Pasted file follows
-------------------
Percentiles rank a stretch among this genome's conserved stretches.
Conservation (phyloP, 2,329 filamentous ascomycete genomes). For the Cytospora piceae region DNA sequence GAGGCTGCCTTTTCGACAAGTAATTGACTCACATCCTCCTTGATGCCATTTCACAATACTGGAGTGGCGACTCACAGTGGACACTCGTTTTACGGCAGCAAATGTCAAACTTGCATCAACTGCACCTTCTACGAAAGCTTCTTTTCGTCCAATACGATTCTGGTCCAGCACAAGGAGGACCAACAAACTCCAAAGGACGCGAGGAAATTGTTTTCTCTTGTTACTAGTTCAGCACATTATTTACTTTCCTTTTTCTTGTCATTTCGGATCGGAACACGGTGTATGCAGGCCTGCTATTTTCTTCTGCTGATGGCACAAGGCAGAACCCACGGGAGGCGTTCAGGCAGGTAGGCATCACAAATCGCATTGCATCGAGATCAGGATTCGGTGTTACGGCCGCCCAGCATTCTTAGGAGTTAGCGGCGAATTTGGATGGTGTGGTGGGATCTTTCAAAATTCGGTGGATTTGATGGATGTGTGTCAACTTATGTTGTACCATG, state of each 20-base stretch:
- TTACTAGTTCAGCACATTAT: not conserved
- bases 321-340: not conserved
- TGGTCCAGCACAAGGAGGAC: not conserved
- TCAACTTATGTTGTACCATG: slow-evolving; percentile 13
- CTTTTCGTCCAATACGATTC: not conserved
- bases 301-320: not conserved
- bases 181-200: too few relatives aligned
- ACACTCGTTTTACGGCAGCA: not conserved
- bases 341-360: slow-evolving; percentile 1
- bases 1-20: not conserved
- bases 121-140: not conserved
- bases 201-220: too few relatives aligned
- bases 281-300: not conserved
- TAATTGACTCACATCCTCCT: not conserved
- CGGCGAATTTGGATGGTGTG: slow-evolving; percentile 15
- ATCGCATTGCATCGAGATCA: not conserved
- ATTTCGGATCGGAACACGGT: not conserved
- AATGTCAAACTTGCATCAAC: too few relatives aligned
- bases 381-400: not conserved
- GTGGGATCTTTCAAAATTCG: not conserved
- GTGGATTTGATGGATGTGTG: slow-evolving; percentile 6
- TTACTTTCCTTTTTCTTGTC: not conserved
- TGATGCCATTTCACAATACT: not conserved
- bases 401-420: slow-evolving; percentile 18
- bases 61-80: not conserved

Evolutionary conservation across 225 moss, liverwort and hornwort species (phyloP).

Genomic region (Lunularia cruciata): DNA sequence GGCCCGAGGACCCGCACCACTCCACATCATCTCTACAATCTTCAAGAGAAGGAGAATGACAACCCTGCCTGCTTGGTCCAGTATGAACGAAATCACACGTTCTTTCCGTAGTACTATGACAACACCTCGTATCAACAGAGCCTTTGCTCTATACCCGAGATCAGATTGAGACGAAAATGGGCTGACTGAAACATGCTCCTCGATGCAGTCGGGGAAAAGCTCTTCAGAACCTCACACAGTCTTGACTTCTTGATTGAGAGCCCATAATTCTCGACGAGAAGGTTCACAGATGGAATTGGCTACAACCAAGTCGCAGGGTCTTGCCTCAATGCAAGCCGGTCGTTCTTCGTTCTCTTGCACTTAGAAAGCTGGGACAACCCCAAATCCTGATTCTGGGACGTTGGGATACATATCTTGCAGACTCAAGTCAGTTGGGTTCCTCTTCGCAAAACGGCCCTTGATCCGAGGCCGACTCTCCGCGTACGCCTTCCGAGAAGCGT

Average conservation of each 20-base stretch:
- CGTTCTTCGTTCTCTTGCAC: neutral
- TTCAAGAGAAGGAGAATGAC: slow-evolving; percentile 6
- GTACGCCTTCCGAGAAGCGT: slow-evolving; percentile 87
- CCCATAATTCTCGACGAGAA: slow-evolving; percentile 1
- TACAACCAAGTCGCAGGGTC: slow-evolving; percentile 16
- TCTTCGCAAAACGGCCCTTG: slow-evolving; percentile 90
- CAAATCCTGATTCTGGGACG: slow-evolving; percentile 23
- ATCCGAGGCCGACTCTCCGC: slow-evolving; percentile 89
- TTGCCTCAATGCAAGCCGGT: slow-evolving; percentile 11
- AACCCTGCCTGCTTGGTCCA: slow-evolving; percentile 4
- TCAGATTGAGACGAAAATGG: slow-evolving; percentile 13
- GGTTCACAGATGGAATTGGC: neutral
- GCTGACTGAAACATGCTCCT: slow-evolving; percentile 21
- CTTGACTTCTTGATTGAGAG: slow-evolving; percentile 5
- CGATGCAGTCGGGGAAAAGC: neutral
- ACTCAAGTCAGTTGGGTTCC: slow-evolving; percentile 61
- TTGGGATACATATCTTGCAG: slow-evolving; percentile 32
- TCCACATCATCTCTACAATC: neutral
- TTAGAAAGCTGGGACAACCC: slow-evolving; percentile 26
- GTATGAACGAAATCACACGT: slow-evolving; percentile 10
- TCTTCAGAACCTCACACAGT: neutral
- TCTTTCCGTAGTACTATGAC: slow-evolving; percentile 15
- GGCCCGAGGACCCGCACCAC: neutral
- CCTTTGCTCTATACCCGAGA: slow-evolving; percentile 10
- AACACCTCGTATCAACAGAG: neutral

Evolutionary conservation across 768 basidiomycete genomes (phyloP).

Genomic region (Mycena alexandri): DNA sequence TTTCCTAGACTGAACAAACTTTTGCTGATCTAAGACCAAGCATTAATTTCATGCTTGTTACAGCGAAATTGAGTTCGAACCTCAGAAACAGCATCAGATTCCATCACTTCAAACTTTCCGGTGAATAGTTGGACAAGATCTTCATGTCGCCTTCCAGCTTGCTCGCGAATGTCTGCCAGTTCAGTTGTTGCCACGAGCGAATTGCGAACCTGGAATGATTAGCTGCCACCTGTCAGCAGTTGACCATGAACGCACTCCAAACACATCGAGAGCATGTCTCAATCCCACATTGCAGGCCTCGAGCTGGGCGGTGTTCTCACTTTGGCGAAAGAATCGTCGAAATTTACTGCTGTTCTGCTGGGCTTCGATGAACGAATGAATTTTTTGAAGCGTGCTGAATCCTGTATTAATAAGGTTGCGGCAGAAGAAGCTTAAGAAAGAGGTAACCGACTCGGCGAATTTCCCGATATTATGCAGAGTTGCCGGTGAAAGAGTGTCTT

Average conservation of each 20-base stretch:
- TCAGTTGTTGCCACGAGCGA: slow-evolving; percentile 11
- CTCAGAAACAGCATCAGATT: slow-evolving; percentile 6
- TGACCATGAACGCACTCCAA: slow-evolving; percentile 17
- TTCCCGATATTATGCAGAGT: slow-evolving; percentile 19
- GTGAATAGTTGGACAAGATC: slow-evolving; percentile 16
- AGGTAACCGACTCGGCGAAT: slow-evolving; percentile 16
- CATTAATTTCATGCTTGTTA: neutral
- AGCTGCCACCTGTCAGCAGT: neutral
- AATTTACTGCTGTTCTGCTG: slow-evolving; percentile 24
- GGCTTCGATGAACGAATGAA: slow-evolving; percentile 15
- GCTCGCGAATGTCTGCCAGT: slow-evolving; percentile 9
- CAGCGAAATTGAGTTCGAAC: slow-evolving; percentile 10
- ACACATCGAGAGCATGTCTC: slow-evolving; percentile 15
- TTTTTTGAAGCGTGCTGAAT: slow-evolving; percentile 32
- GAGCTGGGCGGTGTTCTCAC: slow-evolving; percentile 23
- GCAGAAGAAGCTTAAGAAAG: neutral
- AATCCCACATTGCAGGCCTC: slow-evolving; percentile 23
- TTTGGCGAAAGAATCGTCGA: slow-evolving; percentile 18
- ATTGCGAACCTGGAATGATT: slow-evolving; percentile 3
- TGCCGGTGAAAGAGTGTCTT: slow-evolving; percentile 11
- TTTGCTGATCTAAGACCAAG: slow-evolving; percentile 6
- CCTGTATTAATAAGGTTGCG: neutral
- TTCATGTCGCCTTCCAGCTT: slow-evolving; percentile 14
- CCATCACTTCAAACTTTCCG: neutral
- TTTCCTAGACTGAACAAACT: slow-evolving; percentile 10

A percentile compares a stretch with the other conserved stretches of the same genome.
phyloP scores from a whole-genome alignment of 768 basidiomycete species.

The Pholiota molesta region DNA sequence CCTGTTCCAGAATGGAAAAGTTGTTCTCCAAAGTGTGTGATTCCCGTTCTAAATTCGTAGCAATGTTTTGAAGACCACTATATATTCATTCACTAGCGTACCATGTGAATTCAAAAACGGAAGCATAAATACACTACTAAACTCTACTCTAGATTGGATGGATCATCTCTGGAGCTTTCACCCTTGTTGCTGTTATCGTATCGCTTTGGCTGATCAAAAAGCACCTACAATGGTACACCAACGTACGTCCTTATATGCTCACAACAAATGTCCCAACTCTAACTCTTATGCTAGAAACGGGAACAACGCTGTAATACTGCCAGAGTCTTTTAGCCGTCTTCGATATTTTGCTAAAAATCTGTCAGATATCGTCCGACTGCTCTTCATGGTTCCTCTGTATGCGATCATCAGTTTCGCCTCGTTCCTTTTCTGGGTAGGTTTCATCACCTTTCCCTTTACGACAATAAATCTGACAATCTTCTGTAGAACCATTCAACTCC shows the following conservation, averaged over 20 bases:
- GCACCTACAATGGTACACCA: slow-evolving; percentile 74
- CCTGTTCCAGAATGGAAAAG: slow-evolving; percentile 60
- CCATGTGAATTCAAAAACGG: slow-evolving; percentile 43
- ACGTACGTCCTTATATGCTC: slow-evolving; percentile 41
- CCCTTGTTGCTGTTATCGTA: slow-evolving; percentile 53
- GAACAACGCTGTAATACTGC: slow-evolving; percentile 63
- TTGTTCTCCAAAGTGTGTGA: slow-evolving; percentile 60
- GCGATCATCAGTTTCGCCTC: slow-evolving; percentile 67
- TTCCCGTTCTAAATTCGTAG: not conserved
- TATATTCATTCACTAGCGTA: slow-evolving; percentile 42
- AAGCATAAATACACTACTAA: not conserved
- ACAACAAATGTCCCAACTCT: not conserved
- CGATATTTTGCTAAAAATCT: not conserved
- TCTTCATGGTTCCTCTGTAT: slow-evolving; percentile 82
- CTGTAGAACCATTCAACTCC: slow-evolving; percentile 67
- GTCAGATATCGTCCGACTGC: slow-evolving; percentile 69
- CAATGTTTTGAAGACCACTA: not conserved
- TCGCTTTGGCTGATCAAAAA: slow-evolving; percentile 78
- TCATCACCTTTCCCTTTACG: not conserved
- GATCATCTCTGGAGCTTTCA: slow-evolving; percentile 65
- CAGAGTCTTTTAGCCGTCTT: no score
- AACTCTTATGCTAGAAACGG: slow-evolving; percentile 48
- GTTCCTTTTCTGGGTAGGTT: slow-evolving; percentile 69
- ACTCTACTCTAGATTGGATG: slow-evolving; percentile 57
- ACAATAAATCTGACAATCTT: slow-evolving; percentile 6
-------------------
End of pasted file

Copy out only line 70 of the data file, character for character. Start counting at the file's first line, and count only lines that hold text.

- CAGCGAAATTGAGTTCGAAC: slow-evolving; percentile 10